martial law

For the ordinary run of men, to common folks, whether there is martial law or whatever it is, they have no comment.  For them, it is part of their inevitable environment, no matter what it is.  They are never affected emotionally and philosophically.  The poor,  whether it is under martial law or even during any exhibition of martial arts, remains poor, so what gives?

Culturally, the poor among Filipinos, majority of them actually, were never too keen for wealth.  Their religion kept them that way.  Prosperity was a pie in the sky.  They would implore Biblical passages like (Luke 6:20-21) which is oftentimes quoted  as “Blessed are you who are poor, for yours in the kingdom of God; blessed are you who hunger now, for you shall be satisfied; blessed are you who weep now, for you shall laugh.”  For them, well, for us, it is better that way because it is nearer heaven than anything else.

The poor are never political and are merely an appendage, a gray background on a fading canvas of social life.  They have never benefited from anything that goes around their environment except as footnotes in every communal function.

Businessmen are personally concerned by whatever form of government, even a simple change brought about by electoral considerations.  Of course, politicians and even showbiz denizens are likewise grossly affected by changes.  Workers for that matter share the same feelings.  But for the great unwashed, for the greater majority, the so-called unperfumed,  life continues.  Social life was static.

When Martial Law was declared, it was as if government merely proclaimed some kind of an edict for everyone pertaining discipline.  For those disciplined enough, it was nothing but a reminder.

I remember my father during those days when there was martial law.  There was no marked or radical change at all in his routine.  He was a worker in the Bureau of Posts by day and a Spanish professor at PCCr in the evening.  I was, like my only sister, then ordinary students struggling for good grades.  While government then was trying to justify military rule as constitutional and projecting a leadership option to formulate a new society, for us on the ground, it was merely business as usual.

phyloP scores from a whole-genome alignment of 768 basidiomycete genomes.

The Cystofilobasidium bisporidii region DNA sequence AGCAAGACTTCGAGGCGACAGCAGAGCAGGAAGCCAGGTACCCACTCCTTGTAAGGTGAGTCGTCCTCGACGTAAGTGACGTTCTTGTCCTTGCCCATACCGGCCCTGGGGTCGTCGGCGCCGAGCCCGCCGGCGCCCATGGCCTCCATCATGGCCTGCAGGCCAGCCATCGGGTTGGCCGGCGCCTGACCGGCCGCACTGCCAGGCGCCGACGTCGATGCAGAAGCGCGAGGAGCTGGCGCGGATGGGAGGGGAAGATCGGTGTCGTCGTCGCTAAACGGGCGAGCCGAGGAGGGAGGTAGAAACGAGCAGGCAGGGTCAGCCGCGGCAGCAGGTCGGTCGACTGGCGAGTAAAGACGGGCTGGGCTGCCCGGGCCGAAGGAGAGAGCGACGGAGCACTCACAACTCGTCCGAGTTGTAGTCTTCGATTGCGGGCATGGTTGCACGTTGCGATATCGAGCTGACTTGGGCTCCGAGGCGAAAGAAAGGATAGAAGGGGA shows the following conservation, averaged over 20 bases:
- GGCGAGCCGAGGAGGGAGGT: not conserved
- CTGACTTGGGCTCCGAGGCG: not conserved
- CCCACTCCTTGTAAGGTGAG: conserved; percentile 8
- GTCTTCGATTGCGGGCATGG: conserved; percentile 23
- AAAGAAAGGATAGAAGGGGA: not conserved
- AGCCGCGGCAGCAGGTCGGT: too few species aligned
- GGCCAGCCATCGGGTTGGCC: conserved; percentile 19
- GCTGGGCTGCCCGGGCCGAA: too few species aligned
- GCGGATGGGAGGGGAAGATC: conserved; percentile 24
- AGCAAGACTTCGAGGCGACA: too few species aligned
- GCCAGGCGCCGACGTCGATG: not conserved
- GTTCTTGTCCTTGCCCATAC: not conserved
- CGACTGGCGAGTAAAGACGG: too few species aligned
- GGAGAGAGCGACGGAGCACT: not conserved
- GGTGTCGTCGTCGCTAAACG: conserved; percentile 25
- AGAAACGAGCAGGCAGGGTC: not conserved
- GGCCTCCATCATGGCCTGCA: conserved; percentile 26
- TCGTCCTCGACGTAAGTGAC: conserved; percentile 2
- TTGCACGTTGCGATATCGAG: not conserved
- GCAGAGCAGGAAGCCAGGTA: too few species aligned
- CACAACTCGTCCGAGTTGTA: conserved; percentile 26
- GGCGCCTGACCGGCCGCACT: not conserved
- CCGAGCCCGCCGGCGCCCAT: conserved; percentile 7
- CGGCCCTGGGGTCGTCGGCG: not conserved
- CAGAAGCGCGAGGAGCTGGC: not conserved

There was curfew starting 12 midnight up to 4AM daily but so what.  We were soundly asleep by then.  There was no such thing as 24/7 then as far as our perception was concerned.   It was even kinda welcome as a new consideration to quiet the street during said period.  But by and large, the neighbourhood remained staid and normal as if there were no changes in government structure.

My mother never even changed her schedule to go to the market place.  Even the kind of food she would cook for us.  My kid sister, a scholar in the State University, then the hotbed of student activism, never for once got bothered by the regularity of street rallies and demonstrations.  In my case, had it not for the compulsory haircutting, I never noticed any considerable or bothersome communal practices which had been realigned.

Not that we were unconcerned citizens but we were just plain pedestrians.  Our dreams were simple then, our needs, requirements, desires and wishes were basic and very ordinary.  We had no sinister thoughts, no hidden agenda, no gross interests to protect, just the normal round the clock considerations in daily life.

We were even, I for one, considered as fence sitters, neutral to a fault and indifferent.  But that was how life was to us at that time.  There was nothing to complain about.  Our family was never bothered by any tell tale sign of rebellion in high places.   As long as there was peace, there was order, there was stability in our hub, in the neighborhood, that was just what life was for us all about.